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September 30, 2003

Hedgies for the Pros

By Kathryn M.Welling

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Portfolio manager John Boich clearly knows his way around the institutional investment scene, having navigated quite successfully from the Boston Co. to San Francisco's late, lamented Montgomery Asset Management, where he steered several of that group's large international funds into the ranks of top performers. Now John has taken aim at the alternative investment arena with Avera Global Partners,

a dollar-neutral long-short hedge fund firm he founded in July 2001. But John's also sticking to what he knows. Avera has been structured, from day one to meet the special requirements of institutional plan sponsors as they venture into the wilds of hedge fund land. So far, all its $40-plus million in assets have come from the institutional set, and John and his team have delivered as promised. Not by hitting the cover off of the ball. But by staying in the game, without swinging for the fences, he explained to me last week. -KMW

Why not start by explaining how you're trying to set Avera Global Partners apart from the hordes of other hedge funds in the universe?

The one thing that is demonstrably different is that our global long-short equity fund's return stream is negatively correlated to those of your average long-short manager, based on surveys by consultants like HFR or Tremont or any of those guys. By design. It's what validates our approach to creating an institutional fund characterized by consistent returns, low annual variability and a low correlation to the major indexes.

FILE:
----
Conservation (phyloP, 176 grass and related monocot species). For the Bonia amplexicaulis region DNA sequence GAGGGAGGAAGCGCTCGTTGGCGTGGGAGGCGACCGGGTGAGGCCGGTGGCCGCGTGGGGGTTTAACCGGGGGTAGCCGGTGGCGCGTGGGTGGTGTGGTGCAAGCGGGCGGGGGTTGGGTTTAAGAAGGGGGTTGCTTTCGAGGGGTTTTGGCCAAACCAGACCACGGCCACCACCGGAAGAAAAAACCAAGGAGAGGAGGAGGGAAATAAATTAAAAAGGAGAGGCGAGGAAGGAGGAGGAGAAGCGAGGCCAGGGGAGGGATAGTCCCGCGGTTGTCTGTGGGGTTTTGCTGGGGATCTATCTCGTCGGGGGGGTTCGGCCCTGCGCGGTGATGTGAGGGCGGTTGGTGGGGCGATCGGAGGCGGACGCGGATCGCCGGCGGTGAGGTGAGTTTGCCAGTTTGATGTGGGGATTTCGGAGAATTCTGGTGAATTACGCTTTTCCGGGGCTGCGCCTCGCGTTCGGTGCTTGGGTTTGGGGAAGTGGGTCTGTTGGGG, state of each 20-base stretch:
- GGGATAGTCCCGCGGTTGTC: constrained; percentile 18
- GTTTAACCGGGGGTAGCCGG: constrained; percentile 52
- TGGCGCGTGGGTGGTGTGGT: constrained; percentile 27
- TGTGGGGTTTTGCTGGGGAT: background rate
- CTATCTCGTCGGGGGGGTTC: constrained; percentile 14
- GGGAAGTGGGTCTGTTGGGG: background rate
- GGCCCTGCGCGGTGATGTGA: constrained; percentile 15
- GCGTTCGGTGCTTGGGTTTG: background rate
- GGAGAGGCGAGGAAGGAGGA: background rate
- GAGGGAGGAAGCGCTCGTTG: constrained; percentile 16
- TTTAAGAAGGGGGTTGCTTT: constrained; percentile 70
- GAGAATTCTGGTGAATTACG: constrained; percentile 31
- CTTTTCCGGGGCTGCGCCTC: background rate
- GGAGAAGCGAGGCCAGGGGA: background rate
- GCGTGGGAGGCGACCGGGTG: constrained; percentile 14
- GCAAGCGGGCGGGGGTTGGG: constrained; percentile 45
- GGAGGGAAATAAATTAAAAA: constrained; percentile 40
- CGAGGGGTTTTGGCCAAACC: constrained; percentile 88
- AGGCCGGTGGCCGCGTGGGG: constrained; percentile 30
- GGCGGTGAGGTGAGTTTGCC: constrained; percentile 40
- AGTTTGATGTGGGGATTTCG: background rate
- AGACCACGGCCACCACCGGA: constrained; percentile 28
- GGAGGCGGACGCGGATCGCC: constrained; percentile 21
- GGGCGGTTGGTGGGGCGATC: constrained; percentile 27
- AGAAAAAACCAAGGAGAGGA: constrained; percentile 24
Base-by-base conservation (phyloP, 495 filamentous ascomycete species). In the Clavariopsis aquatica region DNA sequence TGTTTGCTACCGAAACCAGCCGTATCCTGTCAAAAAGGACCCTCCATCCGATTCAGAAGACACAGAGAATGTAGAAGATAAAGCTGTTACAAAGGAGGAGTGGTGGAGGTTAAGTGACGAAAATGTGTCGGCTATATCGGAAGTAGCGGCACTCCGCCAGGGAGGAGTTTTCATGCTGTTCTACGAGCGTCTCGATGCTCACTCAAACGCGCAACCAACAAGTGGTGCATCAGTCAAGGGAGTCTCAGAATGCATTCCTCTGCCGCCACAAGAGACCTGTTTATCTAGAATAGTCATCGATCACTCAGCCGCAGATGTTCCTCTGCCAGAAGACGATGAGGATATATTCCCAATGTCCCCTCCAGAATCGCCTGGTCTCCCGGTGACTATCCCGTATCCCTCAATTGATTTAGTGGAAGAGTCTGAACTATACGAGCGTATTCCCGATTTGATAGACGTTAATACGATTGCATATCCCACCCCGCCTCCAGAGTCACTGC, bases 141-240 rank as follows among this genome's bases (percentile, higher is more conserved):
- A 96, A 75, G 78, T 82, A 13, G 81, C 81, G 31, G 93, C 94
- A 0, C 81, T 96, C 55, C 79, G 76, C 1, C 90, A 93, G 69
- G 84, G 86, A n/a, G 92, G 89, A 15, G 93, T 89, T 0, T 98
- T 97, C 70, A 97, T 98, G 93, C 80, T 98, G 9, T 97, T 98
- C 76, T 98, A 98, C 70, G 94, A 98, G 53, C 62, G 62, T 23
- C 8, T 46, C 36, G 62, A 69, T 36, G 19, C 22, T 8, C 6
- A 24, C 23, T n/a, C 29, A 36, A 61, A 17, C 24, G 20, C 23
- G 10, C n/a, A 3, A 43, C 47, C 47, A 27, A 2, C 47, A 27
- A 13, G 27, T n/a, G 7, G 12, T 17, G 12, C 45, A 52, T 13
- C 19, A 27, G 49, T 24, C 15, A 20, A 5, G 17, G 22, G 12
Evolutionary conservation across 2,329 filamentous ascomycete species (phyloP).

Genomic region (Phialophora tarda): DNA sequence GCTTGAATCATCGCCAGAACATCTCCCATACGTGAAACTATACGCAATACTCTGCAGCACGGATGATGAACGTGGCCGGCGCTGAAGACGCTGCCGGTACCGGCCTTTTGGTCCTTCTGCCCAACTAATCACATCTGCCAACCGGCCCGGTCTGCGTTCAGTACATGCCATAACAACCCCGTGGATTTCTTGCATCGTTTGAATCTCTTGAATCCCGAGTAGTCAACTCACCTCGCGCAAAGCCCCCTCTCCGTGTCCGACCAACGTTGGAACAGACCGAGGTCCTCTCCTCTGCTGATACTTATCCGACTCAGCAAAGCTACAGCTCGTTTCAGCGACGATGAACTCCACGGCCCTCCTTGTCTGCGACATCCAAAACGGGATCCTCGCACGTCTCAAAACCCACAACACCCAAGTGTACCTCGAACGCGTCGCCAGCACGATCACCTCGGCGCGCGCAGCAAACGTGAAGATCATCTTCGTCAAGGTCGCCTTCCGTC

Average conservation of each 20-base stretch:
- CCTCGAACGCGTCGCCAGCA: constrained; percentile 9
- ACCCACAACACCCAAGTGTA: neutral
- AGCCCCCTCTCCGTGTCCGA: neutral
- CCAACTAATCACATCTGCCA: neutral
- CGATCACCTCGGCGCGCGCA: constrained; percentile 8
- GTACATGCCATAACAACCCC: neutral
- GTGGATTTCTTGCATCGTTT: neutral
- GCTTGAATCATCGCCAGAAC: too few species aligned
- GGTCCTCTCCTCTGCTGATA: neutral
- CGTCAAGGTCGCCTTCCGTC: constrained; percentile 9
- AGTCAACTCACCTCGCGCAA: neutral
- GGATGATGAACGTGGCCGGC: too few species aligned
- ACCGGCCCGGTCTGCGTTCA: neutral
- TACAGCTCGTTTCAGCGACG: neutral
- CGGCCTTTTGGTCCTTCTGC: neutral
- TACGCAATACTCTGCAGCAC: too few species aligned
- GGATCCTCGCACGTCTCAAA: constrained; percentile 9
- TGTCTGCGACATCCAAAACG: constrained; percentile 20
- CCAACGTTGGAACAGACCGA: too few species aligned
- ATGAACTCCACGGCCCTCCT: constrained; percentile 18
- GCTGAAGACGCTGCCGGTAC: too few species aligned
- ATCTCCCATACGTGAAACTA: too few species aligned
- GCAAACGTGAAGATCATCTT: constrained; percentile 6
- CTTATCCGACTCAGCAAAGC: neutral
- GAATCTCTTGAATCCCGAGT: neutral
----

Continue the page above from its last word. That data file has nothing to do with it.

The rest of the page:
You put real emphasis then, on attracting institutions as clients?

Absolutely. Total. Unlike most hedge funds, Avera Global Partners has been built specifically to serve institutional clients. The first thing we did coming into this business was get registered as an investment adviser with the SEC. We've also assumed a lot of backoffice operational expenses to make sure that things like the daily reconciliation of our positions and trades and such are top-quality. We just want to be triple-sure that nothing ever goes wrong there.

You mean it takes more effort to hold institutions' hands than it does to pamper the rich?

That's not as pejorative as you make it sound. When a public pension plan sponsor looks into investing in our fund, his first job is not to blow up his plan's capital. So their first concerns are risk control, operations, business risk, infrastructure. We don't have any money from the traditional investors in hedge funds, either high net worth individuals or funds of funds. Now, if one wanted to give us $100 million tomorrow, I might have to think twice about this, but we have intentionally organized our marketing around institutions, only 25 percent of the hedge fund market.

Yes, but that 25 percent is up from practically nothing just a few years back.

What has been amazing to me, in making the move from traditional long-only institutional asset management as we practiced it at Montgomery Asset Management, to alternative institutional asset management, at a time when the institutional side of the alternatives world is really still an infant, is that there is a whole new breed of consultants emerging.

Because being able to talk the talk is at least as important as actual performance when hedge fund managers compete in institutional beauty contests?